Stephanie Hurt – Romance Author

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What it takes to write…

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Good Wednesday! It’s chilly here in Georgia. My fingers are stiff and it makes writing difficult, but I’m forging on.

I hear people all the time say, ‘I can write a novel. How hard can it be?’. Sometimes I just let it blow over my shoulders, then other times I look at them and tell them what it takes to write that novel. Usually by the time I’m done, they have changed their mind. So, let’s go through some things it takes to put those words on the paper.

Now, don’t get me wrong, anyone can put words on a paper, but… Words on a paper… What a concept…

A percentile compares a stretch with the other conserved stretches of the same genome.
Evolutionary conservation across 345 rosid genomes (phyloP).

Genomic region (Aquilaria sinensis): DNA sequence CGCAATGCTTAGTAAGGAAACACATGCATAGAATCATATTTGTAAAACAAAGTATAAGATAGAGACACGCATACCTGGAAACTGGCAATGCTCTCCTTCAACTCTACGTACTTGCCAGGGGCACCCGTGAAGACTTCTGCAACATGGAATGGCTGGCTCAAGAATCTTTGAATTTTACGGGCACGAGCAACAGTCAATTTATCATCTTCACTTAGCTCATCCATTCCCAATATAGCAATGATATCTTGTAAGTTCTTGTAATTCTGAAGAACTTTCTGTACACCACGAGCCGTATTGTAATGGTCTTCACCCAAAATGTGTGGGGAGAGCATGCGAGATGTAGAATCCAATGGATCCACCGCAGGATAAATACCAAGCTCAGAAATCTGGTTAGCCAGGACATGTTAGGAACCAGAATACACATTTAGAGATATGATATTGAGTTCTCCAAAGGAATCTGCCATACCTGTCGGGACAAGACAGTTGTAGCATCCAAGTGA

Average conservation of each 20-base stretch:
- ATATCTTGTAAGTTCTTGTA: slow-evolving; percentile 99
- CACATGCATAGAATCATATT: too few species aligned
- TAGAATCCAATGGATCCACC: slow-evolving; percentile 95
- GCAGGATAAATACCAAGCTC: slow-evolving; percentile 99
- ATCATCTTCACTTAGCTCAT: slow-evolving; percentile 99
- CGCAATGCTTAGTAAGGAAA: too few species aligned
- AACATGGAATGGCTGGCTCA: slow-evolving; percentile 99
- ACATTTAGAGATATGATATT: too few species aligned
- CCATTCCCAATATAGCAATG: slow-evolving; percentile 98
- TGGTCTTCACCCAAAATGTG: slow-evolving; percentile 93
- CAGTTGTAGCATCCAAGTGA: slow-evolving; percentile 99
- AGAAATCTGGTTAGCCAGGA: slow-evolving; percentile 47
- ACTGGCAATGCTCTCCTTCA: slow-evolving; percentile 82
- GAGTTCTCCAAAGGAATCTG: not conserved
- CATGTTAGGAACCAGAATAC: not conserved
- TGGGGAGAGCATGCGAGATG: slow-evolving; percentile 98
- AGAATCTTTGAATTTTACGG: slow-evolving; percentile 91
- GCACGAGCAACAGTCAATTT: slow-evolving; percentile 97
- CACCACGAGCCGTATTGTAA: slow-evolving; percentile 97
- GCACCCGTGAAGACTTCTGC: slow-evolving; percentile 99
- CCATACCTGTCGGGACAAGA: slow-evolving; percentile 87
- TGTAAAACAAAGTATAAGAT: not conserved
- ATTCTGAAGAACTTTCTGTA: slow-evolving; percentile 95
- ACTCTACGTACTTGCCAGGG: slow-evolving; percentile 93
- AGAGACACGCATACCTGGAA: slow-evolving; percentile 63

To write a novel that actually makes sense, you have to get it in the right order. Make sure that you don’t bust the bubble too early and lose the reader. You have to focus on the ebb and flow of the story line. If you write in a up and down motion, meaning there is constant conflict, then resolution, then more conflict and more resolution, the reader will grow tired. It’s important to have a story within the conflict and resolution. The reader needs to be pulled into your story. It needs a purpose.

And an important part of writing is patience. The words don’t write themselves. You have to be patient as you put your story together. If you just haphazardly write, then you’ll get the wrong result. The story needs to be polished and ready before you send it out. Believe me, I’ve been impatient before and the results were less than mediocre. I’ll never do that again.